To identify potential inhibitors and activators of AtDsPTP1, we examined the effect of various chemicals on the activity of AtDsPTP1 ( Table 1). Most of the chemicals used did not show a significant effect on phosphatase activity but a few strongly inhibited activity. Sodium vanadate and sodium tungstate have been shown to inhibit all DsPTPases and PTPases, and they indeed abolished the phosphatase activity of AtDsPTP1 against all tested substrates including pNPP, phosphotyrosine and phosphoserine/threonine. NaF, a generic serine/threonine phosphatase inhibitor, inhibited AtDsPTP1 activity against pNPP and phosphoserine/threonine but not the activity against phosphotyrosine. Spermidine, a polyamine, strongly inhibited AtDsPTP1 activity against phosphoserine/threonine but was a less potent inhibitor when pNPP or phosphotyrosine was used as a substrate ( Table 1). As one of the polyamines, spermidine plays a vital role in plant growth and developmental processes ( Evans & Malmberg 1989;Galston et al. 1997 ). Inhibition of DsPTPases may account for part of the polyamine action in higher plants, although further studies are required to test this notion. These data may provide useful tools for studying the physiological function of AtDsPTP1 in the plant, although in vivo studies using these reagents need careful interpretation.
Table 1. Effect of various chemicals on the phosphatase activity of AtDsPTP1
Phosphatase activity was determined using pNPP and MBP 32P-labelled at Ser/Thr or Tyr as a substitute as described in Experimental procedures.
Inactivation of an Arabidopsis MAPK by AtDsPTP1
As discussed earlier, an important family of substrates for DsPTPases are MAPKs ( Keyse 1995). To date, MAPKs are the only proteins that have been shown to be regulated by tyrosine phosphorylation in higher plants. To determine whether AtDsPTP1 recognizes MAPK as a substrate, we expressed and purified one of the Arabidopsis MAPKs, AtMPK4 ( Mizoguchi et al. 1993 ), and examined its regulation by AtDsPTP1. As described in Experimental procedures, different amounts of AtDsPTP1 were added to the AtMPK4 protein which had been phosphorylated by the Arabidopsis MAPK kinase At-MEK. The phosphorylation status and kinase activity of AtMPK4 were then monitored by SDS–PAGE and autoradiography.
As shown in Fig. 7(a), the AtMPK4 protein was phosphorylated by At-MEK in the presence of 32P-ATP (lane 1). Addition of increasing amounts of AtDsPTP1 protein to the phosphorylated AtMPK4 reduced the amount of 32P-label in the AtMPK4 protein, indicating dephosphorylation of AtMPK4 by AtDsPTP1 ( Fig. 7a, lanes 3–5). In a parallel experiment, we measured the kinase activity of AtMPK4 using MBP as a substrate. A high level of MBP phosphorylation was detected when AtMPK4 was not treated with AtDsPTP1 ( Fig. 7b, lane 1). After treatment with various amounts of AtDsPTP1 protein, AtMPK4 had reduced kinase activity, as indicated by less phosphorylation of MBP ( Fig. 7b, lanes 3–5). Consistent with the earlier phosphatase activity assays, the C135S mutant of AtDsPTP1 displayed little activity against AtMPK4 in dephosphorylation analysis ( Fig. 7a, lane 2). As a result, AtMPK4 treated with the C135S mutant of AtDsPTP1 was still fully active against MBP ( Fig. 7b, lane 2). This in vitro analysis using purified enzymes showed that AtDsPTP1 is capable of dephosphorylating and inactivating a MAPK from the same plant.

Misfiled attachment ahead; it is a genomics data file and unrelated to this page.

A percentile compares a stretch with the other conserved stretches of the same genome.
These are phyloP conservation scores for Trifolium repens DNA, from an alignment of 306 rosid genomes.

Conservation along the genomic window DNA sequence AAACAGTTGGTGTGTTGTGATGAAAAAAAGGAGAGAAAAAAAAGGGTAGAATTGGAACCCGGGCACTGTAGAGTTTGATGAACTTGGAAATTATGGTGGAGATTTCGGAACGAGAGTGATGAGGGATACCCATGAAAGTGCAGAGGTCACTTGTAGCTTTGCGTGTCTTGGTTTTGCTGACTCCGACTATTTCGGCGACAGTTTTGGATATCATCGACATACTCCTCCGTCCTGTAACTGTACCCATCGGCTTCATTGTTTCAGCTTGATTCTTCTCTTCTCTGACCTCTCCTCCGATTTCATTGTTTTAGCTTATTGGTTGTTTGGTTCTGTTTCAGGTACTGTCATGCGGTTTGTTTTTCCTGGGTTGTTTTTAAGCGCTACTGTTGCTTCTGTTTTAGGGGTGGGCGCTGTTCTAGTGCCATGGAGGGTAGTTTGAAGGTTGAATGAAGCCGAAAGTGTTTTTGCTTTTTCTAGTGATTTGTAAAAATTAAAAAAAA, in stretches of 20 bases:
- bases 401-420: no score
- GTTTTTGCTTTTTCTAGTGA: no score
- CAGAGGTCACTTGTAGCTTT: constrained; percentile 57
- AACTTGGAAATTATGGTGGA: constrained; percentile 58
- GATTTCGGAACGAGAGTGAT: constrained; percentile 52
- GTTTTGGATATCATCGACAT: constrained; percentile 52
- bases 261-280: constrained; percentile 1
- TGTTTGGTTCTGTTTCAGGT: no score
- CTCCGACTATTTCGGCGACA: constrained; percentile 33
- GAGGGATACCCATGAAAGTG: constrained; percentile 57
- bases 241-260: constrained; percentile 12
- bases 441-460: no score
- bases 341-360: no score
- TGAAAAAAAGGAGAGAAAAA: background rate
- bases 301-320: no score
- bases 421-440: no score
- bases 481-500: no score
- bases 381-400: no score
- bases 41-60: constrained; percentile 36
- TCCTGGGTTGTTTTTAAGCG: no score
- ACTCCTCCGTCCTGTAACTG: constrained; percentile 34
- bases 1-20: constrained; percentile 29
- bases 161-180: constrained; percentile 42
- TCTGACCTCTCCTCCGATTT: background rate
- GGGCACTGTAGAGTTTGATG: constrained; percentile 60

Signal transduction by tyrosine phosphorylation has not been established in higher plants. The recent discovery of MAPK function in a number of stress and pathogen signalling pathways has opened up a new window to understanding the role of tyrosine phosphorylation in plant systems ( Machida et al. 1997 ;Mizoguchi et al. 1997 ). Regulation of MAPK activity is accompanied by tyrosine phosphorylation and dephosphorylation. Accumulating evidence in yeast and mammalian systems supports the notion that DsPTPases play an important role in MAP kinase inactivation ( Keyse 1995;Neel & Tonks 1997). However, it is not known whether such DsPTPases exist in higher plants. In this report, we have identified from Arabidopsis a DsPTPase that dephosphorylated and inactivated a MAPK member from the same plant, providing a molecular basis for a further understanding of MAPK regulation in plant cells by extracellular signals.
The AtDsPTP1 protein is among the smallest DsPTPases found from various organisms and contains only the essential phosphatase domains in the prototype enzymes such as VH1 and VHR from vaccinia virus and human, respectively ( Guan et al. 1991 ;Ishibashi et al. 1992 ). The predicted AtDsPTP1 protein sequence exhibited the highest degree of similarity to the mammalian members of DsPTPases ( Keyse 1995). The most conserved region is the signature motif, VXVHCXXGXSRSXTXXXAY(L/I)M, near the carboxyl end of the protein ( Fig. 1). This sequence motif, unlike the tyrosine-specific PTPases, extended to contain the AYLM module that is conserved among all members of the VH1 subfamily ( Denu et al. 1996 ). Although the importance of AYLM residues is yet to be elucidated, they serve as a convenient marker for DsPTPases. Additional regions of sequence similarity were also found between AtDsPTP1 and DsPTPases from other organisms, but these conservations are less consistent compared with the active site ( Fig. 1b). The cysteine residue in the active site has been shown to be essential for the formation of phosphoenzyme reaction intermediate in catalysis by PTPases and DsPTPases ( Guan & Dixon 1990). In all studies reported to date, mutations at the cysteine residue abolish the enzyme activity, which provides a criterion for studying the catalytic mechanism of a new PTPase or DsPTPase. As shown in our study, replacement of Cys135 by serine also eliminated the phosphatase activity of AtDsPTP1, suggesting that a similar phosphoenzyme intermediate is involved in the catalytic process of all PTPases and DsPTPases.